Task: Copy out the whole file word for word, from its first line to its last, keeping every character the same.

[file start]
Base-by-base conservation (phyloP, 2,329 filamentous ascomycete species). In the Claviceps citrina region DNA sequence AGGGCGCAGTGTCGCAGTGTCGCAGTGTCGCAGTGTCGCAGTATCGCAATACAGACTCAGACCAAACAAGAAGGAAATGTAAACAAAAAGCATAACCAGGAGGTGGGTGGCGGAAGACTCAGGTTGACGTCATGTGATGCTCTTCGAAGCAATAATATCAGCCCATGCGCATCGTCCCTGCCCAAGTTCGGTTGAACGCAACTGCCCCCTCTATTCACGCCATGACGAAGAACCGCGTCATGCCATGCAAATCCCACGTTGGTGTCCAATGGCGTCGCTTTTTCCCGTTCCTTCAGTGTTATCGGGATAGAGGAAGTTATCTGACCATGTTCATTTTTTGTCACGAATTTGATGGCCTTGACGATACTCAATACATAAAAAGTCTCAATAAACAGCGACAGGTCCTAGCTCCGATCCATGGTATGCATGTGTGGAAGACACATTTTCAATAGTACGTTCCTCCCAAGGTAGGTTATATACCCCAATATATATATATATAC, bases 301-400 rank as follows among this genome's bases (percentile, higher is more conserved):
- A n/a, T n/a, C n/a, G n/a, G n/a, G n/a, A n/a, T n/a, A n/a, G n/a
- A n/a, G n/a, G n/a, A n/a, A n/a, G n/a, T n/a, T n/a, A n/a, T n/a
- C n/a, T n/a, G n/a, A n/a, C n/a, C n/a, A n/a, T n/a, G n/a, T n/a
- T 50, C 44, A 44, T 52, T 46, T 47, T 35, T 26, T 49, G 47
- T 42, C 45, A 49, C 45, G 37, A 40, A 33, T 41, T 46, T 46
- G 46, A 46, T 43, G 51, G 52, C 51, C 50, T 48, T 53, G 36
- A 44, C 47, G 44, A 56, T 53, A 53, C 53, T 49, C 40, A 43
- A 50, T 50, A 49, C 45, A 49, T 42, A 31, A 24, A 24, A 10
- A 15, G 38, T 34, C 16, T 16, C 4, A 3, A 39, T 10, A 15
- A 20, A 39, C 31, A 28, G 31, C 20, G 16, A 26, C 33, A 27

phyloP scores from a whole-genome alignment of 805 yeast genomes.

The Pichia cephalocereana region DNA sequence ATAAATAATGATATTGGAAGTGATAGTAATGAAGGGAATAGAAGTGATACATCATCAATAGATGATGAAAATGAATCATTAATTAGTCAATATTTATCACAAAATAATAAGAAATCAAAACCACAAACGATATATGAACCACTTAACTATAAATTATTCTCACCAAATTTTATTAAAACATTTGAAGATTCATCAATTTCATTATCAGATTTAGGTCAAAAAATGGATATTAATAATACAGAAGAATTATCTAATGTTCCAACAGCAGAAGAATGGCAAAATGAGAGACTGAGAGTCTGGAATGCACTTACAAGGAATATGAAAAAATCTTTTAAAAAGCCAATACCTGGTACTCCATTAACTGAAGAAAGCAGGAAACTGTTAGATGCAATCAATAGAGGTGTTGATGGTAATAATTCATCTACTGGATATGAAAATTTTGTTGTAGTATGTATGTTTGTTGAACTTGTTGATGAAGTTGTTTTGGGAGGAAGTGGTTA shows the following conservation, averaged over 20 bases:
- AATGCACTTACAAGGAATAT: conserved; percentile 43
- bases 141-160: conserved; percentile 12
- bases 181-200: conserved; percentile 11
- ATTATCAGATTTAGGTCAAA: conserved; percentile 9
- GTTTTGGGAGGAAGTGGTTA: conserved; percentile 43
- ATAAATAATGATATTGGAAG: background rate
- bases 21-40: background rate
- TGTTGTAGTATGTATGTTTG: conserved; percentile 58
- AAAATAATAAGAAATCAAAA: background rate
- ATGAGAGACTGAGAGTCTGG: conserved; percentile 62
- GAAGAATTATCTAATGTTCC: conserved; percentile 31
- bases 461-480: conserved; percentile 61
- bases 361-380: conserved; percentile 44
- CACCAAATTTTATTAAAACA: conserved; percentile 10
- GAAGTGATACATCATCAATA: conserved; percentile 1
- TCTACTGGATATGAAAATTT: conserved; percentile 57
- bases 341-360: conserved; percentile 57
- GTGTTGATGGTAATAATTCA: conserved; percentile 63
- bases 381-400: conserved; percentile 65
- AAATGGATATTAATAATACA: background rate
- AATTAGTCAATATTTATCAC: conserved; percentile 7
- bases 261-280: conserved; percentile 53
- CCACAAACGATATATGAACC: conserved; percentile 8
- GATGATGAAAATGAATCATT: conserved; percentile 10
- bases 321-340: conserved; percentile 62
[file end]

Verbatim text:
Base-by-base conservation (phyloP, 2,329 filamentous ascomycete species). In the Claviceps citrina region DNA sequence AGGGCGCAGTGTCGCAGTGTCGCAGTGTCGCAGTGTCGCAGTATCGCAATACAGACTCAGACCAAACAAGAAGGAAATGTAAACAAAAAGCATAACCAGGAGGTGGGTGGCGGAAGACTCAGGTTGACGTCATGTGATGCTCTTCGAAGCAATAATATCAGCCCATGCGCATCGTCCCTGCCCAAGTTCGGTTGAACGCAACTGCCCCCTCTATTCACGCCATGACGAAGAACCGCGTCATGCCATGCAAATCCCACGTTGGTGTCCAATGGCGTCGCTTTTTCCCGTTCCTTCAGTGTTATCGGGATAGAGGAAGTTATCTGACCATGTTCATTTTTTGTCACGAATTTGATGGCCTTGACGATACTCAATACATAAAAAGTCTCAATAAACAGCGACAGGTCCTAGCTCCGATCCATGGTATGCATGTGTGGAAGACACATTTTCAATAGTACGTTCCTCCCAAGGTAGGTTATATACCCCAATATATATATATATAC, bases 301-400 rank as follows among this genome's bases (percentile, higher is more conserved):
- A n/a, T n/a, C n/a, G n/a, G n/a, G n/a, A n/a, T n/a, A n/a, G n/a
- A n/a, G n/a, G n/a, A n/a, A n/a, G n/a, T n/a, T n/a, A n/a, T n/a
- C n/a, T n/a, G n/a, A n/a, C n/a, C n/a, A n/a, T n/a, G n/a, T n/a
- T 50, C 44, A 44, T 52, T 46, T 47, T 35, T 26, T 49, G 47
- T 42, C 45, A 49, C 45, G 37, A 40, A 33, T 41, T 46, T 46
- G 46, A 46, T 43, G 51, G 52, C 51, C 50, T 48, T 53, G 36
- A 44, C 47, G 44, A 56, T 53, A 53, C 53, T 49, C 40, A 43
- A 50, T 50, A 49, C 45, A 49, T 42, A 31, A 24, A 24, A 10
- A 15, G 38, T 34, C 16, T 16, C 4, A 3, A 39, T 10, A 15
- A 20, A 39, C 31, A 28, G 31, C 20, G 16, A 26, C 33, A 27

phyloP scores from a whole-genome alignment of 805 yeast genomes.

The Pichia cephalocereana region DNA sequence ATAAATAATGATATTGGAAGTGATAGTAATGAAGGGAATAGAAGTGATACATCATCAATAGATGATGAAAATGAATCATTAATTAGTCAATATTTATCACAAAATAATAAGAAATCAAAACCACAAACGATATATGAACCACTTAACTATAAATTATTCTCACCAAATTTTATTAAAACATTTGAAGATTCATCAATTTCATTATCAGATTTAGGTCAAAAAATGGATATTAATAATACAGAAGAATTATCTAATGTTCCAACAGCAGAAGAATGGCAAAATGAGAGACTGAGAGTCTGGAATGCACTTACAAGGAATATGAAAAAATCTTTTAAAAAGCCAATACCTGGTACTCCATTAACTGAAGAAAGCAGGAAACTGTTAGATGCAATCAATAGAGGTGTTGATGGTAATAATTCATCTACTGGATATGAAAATTTTGTTGTAGTATGTATGTTTGTTGAACTTGTTGATGAAGTTGTTTTGGGAGGAAGTGGTTA shows the following conservation, averaged over 20 bases:
- AATGCACTTACAAGGAATAT: conserved; percentile 43
- bases 141-160: conserved; percentile 12
- bases 181-200: conserved; percentile 11
- ATTATCAGATTTAGGTCAAA: conserved; percentile 9
- GTTTTGGGAGGAAGTGGTTA: conserved; percentile 43
- ATAAATAATGATATTGGAAG: background rate
- bases 21-40: background rate
- TGTTGTAGTATGTATGTTTG: conserved; percentile 58
- AAAATAATAAGAAATCAAAA: background rate
- ATGAGAGACTGAGAGTCTGG: conserved; percentile 62
- GAAGAATTATCTAATGTTCC: conserved; percentile 31
- bases 461-480: conserved; percentile 61
- bases 361-380: conserved; percentile 44
- CACCAAATTTTATTAAAACA: conserved; percentile 10
- GAAGTGATACATCATCAATA: conserved; percentile 1
- TCTACTGGATATGAAAATTT: conserved; percentile 57
- bases 341-360: conserved; percentile 57
- GTGTTGATGGTAATAATTCA: conserved; percentile 63
- bases 381-400: conserved; percentile 65
- AAATGGATATTAATAATACA: background rate
- AATTAGTCAATATTTATCAC: conserved; percentile 7
- bases 261-280: conserved; percentile 53
- CCACAAACGATATATGAACC: conserved; percentile 8
- GATGATGAAAATGAATCATT: conserved; percentile 10
- bases 321-340: conserved; percentile 62